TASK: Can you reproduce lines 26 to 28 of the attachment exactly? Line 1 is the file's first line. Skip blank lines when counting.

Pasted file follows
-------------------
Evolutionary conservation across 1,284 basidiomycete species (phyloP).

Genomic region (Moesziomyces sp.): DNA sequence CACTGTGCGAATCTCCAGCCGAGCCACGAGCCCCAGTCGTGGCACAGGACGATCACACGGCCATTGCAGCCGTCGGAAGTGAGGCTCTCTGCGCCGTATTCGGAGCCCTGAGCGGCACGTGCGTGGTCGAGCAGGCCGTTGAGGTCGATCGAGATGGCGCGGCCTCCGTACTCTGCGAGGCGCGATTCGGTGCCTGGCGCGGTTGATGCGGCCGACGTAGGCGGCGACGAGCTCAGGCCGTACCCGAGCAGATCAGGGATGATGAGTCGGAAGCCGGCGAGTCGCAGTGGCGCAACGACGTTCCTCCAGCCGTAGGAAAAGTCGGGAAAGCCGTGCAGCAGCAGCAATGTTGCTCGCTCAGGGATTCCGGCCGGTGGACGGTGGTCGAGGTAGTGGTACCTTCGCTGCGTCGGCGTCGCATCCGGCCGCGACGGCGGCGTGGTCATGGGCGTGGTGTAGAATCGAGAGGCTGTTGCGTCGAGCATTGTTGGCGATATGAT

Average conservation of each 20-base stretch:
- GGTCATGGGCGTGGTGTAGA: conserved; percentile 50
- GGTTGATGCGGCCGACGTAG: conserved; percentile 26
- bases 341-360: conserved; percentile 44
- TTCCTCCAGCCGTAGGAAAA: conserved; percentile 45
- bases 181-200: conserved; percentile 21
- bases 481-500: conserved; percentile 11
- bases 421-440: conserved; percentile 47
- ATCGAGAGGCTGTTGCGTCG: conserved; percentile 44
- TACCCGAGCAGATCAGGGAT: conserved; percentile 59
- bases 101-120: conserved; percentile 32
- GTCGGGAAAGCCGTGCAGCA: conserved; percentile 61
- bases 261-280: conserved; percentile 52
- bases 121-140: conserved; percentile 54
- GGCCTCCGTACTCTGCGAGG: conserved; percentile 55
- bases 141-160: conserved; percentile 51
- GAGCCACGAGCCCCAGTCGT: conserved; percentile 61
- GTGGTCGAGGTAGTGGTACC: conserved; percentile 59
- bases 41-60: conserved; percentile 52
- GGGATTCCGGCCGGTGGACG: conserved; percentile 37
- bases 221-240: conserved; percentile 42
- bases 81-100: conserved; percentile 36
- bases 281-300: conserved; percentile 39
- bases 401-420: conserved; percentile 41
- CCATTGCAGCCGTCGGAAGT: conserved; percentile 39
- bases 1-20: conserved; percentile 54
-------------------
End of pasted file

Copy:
- bases 401-420: conserved; percentile 41
- CCATTGCAGCCGTCGGAAGT: conserved; percentile 39
- bases 1-20: conserved; percentile 54